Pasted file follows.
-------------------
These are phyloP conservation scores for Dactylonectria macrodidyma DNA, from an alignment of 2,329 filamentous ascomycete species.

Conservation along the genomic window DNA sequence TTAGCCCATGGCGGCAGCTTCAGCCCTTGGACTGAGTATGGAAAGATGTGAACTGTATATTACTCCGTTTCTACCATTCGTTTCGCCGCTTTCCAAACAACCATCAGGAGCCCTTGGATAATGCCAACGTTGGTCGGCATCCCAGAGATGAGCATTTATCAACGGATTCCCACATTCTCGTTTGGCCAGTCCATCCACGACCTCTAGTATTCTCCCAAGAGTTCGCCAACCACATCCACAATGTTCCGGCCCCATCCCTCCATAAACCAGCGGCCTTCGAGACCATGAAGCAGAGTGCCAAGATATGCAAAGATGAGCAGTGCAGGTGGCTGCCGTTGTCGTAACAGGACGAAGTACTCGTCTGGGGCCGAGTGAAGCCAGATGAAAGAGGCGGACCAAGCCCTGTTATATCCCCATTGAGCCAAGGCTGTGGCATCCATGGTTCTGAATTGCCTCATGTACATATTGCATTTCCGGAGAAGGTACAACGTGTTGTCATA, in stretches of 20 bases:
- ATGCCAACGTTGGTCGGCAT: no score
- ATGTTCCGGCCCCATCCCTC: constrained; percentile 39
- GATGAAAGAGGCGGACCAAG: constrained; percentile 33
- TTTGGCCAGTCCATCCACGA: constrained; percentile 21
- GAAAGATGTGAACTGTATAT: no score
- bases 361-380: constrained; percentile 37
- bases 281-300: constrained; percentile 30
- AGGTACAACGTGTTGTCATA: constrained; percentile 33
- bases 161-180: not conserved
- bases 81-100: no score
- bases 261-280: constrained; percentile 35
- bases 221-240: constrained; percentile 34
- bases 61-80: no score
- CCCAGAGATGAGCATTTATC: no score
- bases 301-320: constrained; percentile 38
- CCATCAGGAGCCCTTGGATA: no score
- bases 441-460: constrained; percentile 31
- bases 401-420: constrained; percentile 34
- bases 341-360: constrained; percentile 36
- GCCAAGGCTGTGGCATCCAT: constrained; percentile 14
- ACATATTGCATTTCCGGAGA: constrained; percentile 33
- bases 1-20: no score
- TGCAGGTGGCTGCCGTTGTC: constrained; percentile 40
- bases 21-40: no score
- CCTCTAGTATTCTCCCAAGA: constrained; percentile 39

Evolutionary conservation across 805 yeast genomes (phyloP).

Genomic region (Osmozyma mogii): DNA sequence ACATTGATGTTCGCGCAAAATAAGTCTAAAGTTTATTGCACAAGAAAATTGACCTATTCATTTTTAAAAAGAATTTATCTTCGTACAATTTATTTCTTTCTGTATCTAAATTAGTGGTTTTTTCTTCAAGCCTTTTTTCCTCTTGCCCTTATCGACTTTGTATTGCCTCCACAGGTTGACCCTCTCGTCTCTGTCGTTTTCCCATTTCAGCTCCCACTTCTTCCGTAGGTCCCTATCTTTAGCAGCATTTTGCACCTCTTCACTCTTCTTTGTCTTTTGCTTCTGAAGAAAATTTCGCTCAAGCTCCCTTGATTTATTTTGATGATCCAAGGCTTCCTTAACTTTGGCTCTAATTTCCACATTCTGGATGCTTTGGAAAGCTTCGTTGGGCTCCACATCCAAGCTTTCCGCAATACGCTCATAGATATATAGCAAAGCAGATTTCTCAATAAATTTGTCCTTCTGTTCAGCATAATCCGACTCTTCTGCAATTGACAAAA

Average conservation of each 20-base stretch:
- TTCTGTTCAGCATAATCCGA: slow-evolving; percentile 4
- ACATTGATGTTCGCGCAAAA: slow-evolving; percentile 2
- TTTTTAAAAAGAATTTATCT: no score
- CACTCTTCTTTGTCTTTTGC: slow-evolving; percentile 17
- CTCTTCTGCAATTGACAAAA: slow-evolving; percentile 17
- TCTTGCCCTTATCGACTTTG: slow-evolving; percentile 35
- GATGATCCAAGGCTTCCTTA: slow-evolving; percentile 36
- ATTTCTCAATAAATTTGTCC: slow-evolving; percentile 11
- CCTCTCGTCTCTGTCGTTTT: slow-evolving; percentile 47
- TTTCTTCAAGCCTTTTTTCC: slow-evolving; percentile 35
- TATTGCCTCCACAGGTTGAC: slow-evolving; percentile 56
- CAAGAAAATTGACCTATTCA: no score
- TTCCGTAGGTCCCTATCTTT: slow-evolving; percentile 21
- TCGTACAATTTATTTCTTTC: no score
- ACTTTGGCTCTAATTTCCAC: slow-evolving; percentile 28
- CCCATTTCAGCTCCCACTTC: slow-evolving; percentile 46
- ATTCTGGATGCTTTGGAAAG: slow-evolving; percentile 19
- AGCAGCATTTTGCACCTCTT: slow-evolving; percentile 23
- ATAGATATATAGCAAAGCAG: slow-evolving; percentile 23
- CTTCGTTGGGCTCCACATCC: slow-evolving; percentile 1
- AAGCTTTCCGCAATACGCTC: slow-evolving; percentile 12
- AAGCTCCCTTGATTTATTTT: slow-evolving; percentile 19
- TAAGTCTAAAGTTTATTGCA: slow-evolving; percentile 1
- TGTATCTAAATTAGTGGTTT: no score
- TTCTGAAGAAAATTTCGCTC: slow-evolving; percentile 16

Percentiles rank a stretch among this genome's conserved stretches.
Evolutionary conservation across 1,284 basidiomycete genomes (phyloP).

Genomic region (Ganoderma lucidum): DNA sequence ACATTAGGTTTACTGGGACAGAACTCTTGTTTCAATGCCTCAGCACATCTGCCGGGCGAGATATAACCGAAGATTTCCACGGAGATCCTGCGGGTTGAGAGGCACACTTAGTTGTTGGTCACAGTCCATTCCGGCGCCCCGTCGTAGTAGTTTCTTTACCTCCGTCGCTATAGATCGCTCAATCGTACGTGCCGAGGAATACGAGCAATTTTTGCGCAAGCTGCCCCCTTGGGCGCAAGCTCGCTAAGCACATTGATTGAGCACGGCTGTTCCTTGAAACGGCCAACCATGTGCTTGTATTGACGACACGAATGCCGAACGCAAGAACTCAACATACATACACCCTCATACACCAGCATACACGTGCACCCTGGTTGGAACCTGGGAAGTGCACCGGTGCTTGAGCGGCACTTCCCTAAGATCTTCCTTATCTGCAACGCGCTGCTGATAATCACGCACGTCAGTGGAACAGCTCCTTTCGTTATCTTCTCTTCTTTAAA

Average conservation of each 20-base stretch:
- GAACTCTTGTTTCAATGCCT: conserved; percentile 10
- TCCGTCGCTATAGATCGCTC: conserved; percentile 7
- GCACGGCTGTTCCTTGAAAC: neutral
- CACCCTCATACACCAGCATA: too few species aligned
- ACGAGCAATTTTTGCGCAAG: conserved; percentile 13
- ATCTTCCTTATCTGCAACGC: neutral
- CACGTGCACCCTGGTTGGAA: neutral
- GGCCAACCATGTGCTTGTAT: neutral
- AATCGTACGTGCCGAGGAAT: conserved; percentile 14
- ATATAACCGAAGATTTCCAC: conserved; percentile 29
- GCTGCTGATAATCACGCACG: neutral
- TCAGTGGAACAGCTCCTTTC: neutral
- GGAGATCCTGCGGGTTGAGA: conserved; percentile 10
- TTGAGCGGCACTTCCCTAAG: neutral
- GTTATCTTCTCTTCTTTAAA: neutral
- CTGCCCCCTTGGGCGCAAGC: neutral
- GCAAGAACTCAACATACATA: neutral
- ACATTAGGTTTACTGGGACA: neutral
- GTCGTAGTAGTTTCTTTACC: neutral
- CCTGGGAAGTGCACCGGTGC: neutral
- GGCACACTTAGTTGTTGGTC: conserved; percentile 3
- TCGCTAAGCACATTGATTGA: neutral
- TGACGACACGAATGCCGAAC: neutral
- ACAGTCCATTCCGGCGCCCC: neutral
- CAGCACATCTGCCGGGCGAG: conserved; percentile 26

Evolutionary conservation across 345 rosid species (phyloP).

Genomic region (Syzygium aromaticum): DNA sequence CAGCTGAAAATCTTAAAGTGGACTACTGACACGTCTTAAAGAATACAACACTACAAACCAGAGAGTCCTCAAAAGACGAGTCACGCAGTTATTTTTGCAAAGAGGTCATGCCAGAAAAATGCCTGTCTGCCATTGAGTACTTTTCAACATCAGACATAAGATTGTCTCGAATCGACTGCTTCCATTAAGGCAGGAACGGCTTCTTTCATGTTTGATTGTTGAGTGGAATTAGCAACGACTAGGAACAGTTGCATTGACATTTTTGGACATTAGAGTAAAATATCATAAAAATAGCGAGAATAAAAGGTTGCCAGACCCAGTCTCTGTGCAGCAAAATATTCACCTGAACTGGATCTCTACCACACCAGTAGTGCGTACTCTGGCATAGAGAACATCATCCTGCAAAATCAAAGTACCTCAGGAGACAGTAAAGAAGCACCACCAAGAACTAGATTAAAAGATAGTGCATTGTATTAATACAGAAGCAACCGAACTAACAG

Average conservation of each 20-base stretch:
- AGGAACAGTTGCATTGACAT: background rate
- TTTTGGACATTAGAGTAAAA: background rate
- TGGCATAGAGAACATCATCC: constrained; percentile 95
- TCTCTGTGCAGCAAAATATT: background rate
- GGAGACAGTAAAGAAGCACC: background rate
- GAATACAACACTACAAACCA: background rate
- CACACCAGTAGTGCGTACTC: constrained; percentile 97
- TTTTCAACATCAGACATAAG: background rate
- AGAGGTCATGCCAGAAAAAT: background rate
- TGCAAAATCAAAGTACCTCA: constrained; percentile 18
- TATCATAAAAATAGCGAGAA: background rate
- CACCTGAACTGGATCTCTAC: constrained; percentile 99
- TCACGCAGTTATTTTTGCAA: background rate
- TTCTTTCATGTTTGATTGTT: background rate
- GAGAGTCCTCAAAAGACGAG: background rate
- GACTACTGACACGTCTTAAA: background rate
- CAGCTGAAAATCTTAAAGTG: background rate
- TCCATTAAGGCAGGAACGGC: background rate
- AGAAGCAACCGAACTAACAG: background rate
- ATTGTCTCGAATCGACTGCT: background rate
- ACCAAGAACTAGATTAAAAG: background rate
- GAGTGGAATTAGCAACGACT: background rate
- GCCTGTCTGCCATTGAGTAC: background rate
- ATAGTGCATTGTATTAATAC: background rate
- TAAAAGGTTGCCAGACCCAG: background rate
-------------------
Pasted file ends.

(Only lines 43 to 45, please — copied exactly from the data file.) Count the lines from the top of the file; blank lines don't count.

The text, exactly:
- TTCCGTAGGTCCCTATCTTT: slow-evolving; percentile 21
- TCGTACAATTTATTTCTTTC: no score
- ACTTTGGCTCTAATTTCCAC: slow-evolving; percentile 28